Have you ever heard the phrase “someone put a spell on you?” Your mind probably conjures up a creepy, wicked witch somewhere in a dark village performing magic. However, words are the most effective way to put a spell on someone — and the words don’t have to come out of the mouth of a witch. Believe it or not, we can put spells on our own selves with the type of language we use regularly.
Think about the types of words you use daily. These words that you regularly use, which we refer to as “self-talk,” are likely hypnotizing you. As a result, the world around you is a reflection of this self-talk. If what you see around you is positive, then that’s good. You have put a positive “spell” on yourself. If your reality is negative, then you probably have been saying negative stuff to yourself regularly. You probably have also allowed yourself to be around too much negative, talk, too. Thus, your words are producing negative results in your life.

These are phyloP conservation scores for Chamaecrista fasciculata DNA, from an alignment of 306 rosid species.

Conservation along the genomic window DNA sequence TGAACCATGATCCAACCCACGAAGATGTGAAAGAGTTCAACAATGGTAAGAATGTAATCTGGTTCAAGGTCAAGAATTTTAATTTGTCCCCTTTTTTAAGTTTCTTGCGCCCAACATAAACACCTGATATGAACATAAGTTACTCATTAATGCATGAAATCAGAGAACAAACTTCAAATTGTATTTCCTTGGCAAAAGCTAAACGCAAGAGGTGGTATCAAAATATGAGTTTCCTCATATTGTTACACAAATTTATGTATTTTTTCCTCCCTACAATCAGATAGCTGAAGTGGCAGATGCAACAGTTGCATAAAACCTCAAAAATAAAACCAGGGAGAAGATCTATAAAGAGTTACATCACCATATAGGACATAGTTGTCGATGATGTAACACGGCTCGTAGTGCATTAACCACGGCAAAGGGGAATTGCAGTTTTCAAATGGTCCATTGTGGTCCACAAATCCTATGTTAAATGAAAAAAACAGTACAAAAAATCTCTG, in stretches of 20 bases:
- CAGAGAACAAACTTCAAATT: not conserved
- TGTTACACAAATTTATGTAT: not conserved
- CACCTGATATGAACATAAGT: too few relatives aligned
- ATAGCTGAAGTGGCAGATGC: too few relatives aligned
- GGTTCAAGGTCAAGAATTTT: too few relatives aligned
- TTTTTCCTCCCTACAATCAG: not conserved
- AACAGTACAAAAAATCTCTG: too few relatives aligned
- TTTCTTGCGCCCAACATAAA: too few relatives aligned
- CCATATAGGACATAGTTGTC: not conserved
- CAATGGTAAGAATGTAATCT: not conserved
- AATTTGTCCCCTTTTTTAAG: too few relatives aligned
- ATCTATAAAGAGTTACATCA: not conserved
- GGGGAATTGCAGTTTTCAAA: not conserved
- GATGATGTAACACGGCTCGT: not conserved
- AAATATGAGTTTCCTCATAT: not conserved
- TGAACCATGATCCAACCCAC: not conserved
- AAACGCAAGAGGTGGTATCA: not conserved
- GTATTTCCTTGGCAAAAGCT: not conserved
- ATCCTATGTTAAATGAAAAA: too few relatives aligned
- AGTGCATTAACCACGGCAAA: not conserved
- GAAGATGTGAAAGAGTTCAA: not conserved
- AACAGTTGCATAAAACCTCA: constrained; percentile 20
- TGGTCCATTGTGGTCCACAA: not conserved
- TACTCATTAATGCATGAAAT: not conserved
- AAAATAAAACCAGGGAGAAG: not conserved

Words, good or bad, place a “spell” on you. Why do you think learning vocabulary words in elementary school is called “spelling” lessons. There doesn’t have to be some creepy wizard out to get you. You could be your own worst enemy with the words you use.
Instead of using the worst words in the English language, why not improve your vocabulary and your lot in life using better words. Last year, we focused on words that would lead to a positive attitude. This year’s goal is to increase your wealth mindset by using better words associated with wealth. With these words, you can become richer, one month at a time.
Copiousness – (noun) plentiful in number
Use of the word in a sentence:
The copiousness of data in the research paper made the student’s research paper difficult for the professor to read.
Definition from Merriam-Webster
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Image of witch courtesy of Photo 60665448 © Fotoatelie | Dreamstime.com